TH: I think so. Actually, it is a little different. Some of those companies build lots of types of games — stuff like story games. We build online action games. If you don’t have a good community, you’re not going to have a good scene.
AM: How much of your infrastructure came out of your community?
TH: Oh, Well… Even just employees, we’ve hired… say… 30 or more people. That’s just a rough guess. It’s probably more. We have, very easily, 30 full time people that were working basically on a volunteer basis — just out of passion. I’m sure it’s much higher than that. Off the top of my head, Adam, who runs our eSports, was a Tribes competitive player, Kelly was a streamer, Lil MamaCita was a Tribes player, Rory “Drybear” was a YouTuber, Alex — who’s in here doing press stuff — had a Smite community site, Josh, was a streamer — and again, just a huge Tribes player. I mean, I’m sure it would be much more than 30, but I could certainly say 30. (Writers note: there are currently about 220 employees at Hi-Rez.)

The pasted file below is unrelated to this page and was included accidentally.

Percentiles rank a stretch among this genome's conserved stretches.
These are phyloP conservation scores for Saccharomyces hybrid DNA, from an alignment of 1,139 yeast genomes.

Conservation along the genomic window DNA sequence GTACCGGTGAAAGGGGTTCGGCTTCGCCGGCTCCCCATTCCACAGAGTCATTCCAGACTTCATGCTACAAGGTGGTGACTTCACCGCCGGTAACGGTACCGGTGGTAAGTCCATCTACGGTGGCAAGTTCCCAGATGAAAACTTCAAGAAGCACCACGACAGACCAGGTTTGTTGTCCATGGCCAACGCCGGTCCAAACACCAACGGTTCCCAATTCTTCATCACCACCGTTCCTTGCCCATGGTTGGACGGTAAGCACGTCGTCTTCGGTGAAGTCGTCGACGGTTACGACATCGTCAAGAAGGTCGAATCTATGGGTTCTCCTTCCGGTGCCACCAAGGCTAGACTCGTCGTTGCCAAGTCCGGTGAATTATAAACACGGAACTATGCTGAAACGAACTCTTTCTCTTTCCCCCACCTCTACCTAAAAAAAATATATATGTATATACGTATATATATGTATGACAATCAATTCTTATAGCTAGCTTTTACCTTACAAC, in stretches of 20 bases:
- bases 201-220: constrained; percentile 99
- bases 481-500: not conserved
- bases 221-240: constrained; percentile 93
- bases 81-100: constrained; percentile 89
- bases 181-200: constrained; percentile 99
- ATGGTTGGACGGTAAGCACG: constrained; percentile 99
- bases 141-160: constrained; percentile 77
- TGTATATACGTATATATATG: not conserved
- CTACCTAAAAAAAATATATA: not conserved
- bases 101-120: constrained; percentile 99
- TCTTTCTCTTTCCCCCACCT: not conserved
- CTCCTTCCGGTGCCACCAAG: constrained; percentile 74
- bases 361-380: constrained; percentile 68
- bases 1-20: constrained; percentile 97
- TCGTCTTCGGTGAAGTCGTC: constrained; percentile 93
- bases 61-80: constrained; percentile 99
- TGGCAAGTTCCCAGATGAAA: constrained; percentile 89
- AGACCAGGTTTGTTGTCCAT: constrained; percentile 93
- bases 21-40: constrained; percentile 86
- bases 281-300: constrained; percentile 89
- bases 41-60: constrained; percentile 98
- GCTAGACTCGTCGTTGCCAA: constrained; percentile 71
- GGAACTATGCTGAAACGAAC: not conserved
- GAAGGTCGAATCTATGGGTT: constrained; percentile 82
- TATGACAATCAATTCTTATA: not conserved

MMOB: So, being based out of Georgia, I know Hi-Rez works with the state on things like tax breaks. But I was reading recently about the movie industry here working directly with the state and local schools to train people for those kinds of jobs. Is that something Hi-Rez has considered doing? Going into the schools, instructing them on programs, that sort of thing?
TH: Yeah. We do that. So, I help with advising a curriculum. I’ve done it in the past as the Savannah College of Art and Design. I’ve done it at Gwinnett Tech and the Art Institute. We’ve talked to Georgia Tech. So advising curriculum is one thing that we’re active in.